University of Calgary, Canada
Amelie Stritzke is an Assistant Professor, Clinical Neonatologist and Lecturer in the Cumming School of Medicine at the University of Calgary, Alberta, in Canada. She has completed her Graduation at Johann-Wolfgang-Goethe University in Frankfurt, Germany, and Pediatric Residency in Switzerland (Aarau and Berne). After fellowship and additional pediatric cardiology training in neonatal echocardiography, her primary educational and research interest is in cardiovascular neonatology and perfusion. She is currently involved with investigating perfusion patterns of intestinal blood flow after red blood cell transfusion and impact of maternal biologics on neonatal outcomes, as well as with teaching point of care ultrasound skills to neonatal practitioners.
Statement of the Problem: Extremely preterm infants are at higher risk than their term born peers to be affected by arterial hypertension beyond their stay in the Neonatal Intensive Care Unit (NICU). Modifiable and unmodifiable risk factors together create a phenotype that may contribute to cardiovascular and renal disease much later in life. For the primary care physician providing care after discharge from the NICU, guidance for diagnosis of arterial hypertension, treatment indications, and strategies aimed at improving outcomes are often not clear.
Methods: This is an evidence-based review of the risk factors, prevalence, and definition of arterial hypertension in neonates, particularly those born preterm. It includes state-of-the art renal conservation strategies inside and outside the NICU which may amend further, especially renal insult, in an attempt to improve long-term outcomes.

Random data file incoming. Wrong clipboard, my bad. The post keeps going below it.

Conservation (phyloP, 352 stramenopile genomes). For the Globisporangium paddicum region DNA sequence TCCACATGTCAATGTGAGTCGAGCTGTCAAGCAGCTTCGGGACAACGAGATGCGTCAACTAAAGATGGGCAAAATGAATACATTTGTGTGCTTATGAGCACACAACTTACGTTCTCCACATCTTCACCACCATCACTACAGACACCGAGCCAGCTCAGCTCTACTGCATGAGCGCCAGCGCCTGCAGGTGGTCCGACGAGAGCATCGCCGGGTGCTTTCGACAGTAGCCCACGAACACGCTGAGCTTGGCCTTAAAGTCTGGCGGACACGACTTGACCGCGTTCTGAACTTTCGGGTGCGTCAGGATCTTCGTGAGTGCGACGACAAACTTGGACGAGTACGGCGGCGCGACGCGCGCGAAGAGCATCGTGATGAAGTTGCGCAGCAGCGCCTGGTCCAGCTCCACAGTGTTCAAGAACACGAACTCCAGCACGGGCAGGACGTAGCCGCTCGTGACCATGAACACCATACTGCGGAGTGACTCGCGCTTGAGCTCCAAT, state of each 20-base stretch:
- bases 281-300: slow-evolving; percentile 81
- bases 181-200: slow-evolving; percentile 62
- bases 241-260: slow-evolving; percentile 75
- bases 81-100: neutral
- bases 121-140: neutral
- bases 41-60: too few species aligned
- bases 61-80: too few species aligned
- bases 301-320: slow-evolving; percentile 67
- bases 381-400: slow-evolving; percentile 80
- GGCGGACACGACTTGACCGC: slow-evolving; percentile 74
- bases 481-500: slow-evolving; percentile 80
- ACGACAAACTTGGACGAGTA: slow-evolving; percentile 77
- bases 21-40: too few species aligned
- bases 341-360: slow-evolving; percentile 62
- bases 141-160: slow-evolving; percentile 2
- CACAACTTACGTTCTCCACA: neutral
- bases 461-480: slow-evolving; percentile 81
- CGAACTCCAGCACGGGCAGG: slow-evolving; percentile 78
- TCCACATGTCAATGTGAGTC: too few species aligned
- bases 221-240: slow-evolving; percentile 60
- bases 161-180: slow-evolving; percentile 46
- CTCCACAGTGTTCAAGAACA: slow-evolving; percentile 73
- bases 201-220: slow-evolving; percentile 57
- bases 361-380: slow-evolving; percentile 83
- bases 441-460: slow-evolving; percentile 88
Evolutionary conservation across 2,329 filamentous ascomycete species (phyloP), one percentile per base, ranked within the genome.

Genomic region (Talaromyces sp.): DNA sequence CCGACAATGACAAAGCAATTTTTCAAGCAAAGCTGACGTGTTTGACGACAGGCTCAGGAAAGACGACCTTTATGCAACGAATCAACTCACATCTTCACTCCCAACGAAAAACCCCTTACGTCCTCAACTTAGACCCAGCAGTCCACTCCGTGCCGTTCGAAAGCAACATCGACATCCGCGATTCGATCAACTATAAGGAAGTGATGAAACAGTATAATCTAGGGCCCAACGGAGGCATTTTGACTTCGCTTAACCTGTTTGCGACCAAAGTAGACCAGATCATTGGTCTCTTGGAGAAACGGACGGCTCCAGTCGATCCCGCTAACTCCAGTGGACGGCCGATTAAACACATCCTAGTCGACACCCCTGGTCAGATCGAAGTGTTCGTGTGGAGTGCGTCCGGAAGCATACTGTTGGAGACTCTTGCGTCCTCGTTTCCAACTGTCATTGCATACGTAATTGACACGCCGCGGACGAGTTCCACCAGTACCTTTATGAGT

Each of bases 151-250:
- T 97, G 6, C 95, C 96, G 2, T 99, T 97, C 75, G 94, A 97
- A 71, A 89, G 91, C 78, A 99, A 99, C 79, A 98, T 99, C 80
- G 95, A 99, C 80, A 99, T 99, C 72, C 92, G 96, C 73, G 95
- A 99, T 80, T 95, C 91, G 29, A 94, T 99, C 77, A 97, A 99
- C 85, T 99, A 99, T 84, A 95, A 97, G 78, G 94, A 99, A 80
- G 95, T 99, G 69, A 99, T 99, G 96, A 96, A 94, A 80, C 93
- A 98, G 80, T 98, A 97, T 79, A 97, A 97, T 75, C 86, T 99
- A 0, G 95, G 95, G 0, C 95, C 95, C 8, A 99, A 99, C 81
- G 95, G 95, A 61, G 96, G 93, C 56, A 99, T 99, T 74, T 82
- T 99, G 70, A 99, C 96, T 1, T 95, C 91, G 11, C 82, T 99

Findings: Determinants of blood pressure values and their measurement in neonates will be discussed. Implications of developmental origins of adult-cardio-vascular disease in preterm populations and management suggestions will be discussed.
Conclusion & Significance: This evidence-based review aims at giving health care providers a guideline in understanding the often renal impact on the development of neonatal arterial hypertension in this high-risk population. Furthermore, potential foundation of neonatal arterial hypertension in maturational disturbances are laid out, as well as the long-term implications and screening strategies, and especially, the treatment indications in an attempt to mitigate potential damage and improve long-term cardiovascular health.